Manchester United midfielder Bruno Fernandes has reportedly lost faith in Ole Gunnar Solskjaer.
It was reported by Duncan Castles on ‘The Transfer Window’ podcast that Fernandes doesn’t believe the Man United boss is up to the challenge at Old Trafford.
Fernandes apparently doesn’t believe Solskjaer is strong enough to manage the squad or have the ability to develop the players they currently have.
The Portuguese midfielder has been a standout since arriving at Old Trafford at the start of the year and he’s already taken on a leadership role in the dressing room, reportedly raging at Solskjaer in the dressing room at half-time of their 6-1 hammering at Spurs.
“We are supposed to be Manchester United!,” Fernandes shouted at his teammates, per the Mirror.
Solskjaer’s side are currently down in 16th place after losing two of their opening three Premier League matches, and the outlook doesn’t look good for the Norwegian after a difficult summer transfer window.
While he’s enjoyed some highs during his time in the dugout at his former club, it’s easy to understand why Fernandes is pessimistic about United’s future under their current boss.
We’ve picked out five reasons why Fernandes is right to doubt Solskjaer.
1. He’s failed to improve players
You look at Mikel Arteta and the improvement that Arsenal’s players have made under him.
Then you look at Man United’s squad, where a number of players haven’t taken a step forward since Solskjaer’s arrival.
Luke Shaw has really struggled, Paul Pogba hasn’t performed at a consistent level and Victor Lindelof remains hit-or-miss.
They are just three examples. Harry Maguire is still error-prone, Daniel James hasn’t delivered and Jesse Lingard is now out of the picture.
2. Solskjaer is out of his depth
United had the third-best defensive record in the league last season, conceding 36 goals in 38 matches.
Through three games this year, they’ve already shipped 11 goals.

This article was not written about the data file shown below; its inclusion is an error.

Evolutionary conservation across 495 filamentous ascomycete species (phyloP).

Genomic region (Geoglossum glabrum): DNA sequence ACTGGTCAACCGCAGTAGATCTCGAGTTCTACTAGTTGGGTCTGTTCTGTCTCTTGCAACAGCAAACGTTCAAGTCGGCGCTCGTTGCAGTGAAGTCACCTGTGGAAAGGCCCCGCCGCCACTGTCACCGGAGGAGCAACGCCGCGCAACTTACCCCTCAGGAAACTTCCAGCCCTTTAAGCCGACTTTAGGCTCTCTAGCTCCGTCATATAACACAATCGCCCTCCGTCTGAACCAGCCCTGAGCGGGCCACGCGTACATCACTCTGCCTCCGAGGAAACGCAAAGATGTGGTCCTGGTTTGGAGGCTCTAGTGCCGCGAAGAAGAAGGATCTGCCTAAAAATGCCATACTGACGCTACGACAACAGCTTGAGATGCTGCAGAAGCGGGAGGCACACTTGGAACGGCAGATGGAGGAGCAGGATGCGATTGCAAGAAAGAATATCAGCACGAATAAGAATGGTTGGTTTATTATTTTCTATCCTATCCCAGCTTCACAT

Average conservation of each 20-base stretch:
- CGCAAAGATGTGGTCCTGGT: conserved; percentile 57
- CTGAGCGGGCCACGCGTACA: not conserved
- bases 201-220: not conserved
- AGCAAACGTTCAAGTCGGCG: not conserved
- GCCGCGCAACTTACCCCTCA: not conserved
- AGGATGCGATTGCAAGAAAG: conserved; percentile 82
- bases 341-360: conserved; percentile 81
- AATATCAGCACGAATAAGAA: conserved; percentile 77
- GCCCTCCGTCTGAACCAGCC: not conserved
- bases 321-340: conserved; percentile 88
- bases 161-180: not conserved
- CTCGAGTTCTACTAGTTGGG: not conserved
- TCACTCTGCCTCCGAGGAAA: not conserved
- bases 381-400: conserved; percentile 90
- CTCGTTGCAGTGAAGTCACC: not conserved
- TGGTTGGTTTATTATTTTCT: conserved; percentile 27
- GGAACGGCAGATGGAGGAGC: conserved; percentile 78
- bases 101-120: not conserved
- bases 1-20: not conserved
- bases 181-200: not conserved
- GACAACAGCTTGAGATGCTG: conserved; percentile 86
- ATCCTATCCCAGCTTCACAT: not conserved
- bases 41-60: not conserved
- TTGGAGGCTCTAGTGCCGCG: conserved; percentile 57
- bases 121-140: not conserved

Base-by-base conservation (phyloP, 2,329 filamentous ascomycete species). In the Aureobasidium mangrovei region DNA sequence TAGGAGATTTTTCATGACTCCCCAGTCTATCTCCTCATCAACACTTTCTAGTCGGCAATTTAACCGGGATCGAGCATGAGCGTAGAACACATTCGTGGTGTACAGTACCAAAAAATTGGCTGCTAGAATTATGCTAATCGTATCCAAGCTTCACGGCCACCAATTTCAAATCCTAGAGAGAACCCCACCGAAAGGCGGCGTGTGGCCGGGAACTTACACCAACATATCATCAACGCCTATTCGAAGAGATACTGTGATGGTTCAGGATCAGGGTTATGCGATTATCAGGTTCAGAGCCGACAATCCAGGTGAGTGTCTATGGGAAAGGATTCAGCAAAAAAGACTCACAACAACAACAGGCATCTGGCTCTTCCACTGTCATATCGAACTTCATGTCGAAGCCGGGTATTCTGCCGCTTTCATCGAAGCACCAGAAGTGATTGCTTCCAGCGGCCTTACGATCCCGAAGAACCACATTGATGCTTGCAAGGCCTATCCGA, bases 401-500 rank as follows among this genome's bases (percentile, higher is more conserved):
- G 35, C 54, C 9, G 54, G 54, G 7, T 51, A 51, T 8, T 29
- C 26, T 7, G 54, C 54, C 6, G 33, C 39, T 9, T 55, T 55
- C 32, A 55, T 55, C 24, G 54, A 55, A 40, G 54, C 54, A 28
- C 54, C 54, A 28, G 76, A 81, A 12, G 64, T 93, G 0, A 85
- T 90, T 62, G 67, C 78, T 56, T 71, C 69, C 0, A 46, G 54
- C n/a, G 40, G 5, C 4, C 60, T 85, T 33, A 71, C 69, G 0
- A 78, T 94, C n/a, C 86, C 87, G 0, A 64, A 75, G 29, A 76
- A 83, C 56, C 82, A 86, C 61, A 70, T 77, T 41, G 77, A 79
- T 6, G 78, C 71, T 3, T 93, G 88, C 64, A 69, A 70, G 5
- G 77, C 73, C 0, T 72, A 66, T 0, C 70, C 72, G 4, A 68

Funnily enough, that’s the same number that Liverpool have allowed after letting in seven against Aston Villa.
But who do you trust more to turn things around, Solskjaer or Jurgen Klopp?
The Man United boss is surrounded by some of the brightest minds in the game. And while he’s proven his ability to outwit them in one-on-one encounters, do you really believe he can get United singing for an entire season in the way that Klopp and Pep Guardiola have done in recent years?
3. Poor squad management
It must hurt Man United fans to see Romelu Lukaku thriving in Italy with Inter Milan.
The Belgian striker admitted that Solskjaer was unable to convince him to stay at the club last year, and Inter are benefitting as a result.
United didn’t sign replacements for Lukaku or Alexis Sanchez last summer, which left them desperate for a new attacker this time around.
Yes, it could be argued that United haven’t properly supported Solskjaer. But this is where a coach’s ability to improve the players he’s got would come in handy.
Tahith Chong and Angel Gomes, both once seen as United’s future, will spend the season out on loan, with Edinson Cavani arriving on deadline day to spare the club’s blushes.
4. United don’t have a distinct style
Man City dominate possession. Liverpool win with power and speed. What about United?
Despite being in the role since December 2018, it’s still hard to work out United’s style under Solskjaer.
As we noted, last season they were great defensively and had great success by hitting teams on the counter.
This season, things have looked very different. Pogba has struggled in a deeper position and Solskjaer has been left needing to think things through once again.
The versatile Donny van de Beek will give him options, but it’s been a case of one step forward and two steps back so far for Ole.
5. Summer brought Solskjaer’s leadership into question
It was a wild summer for United’s players.
Maguire was arrested after clashing with Police on the Greek island of Mykonos, while Mason Greenwood got into trouble after bringing girls back to the England team hotel.
Solskjaer isn’t responsible for what his players get up to abroad, but it still gave the club a bad look and suggested a lack of discipline among the group.
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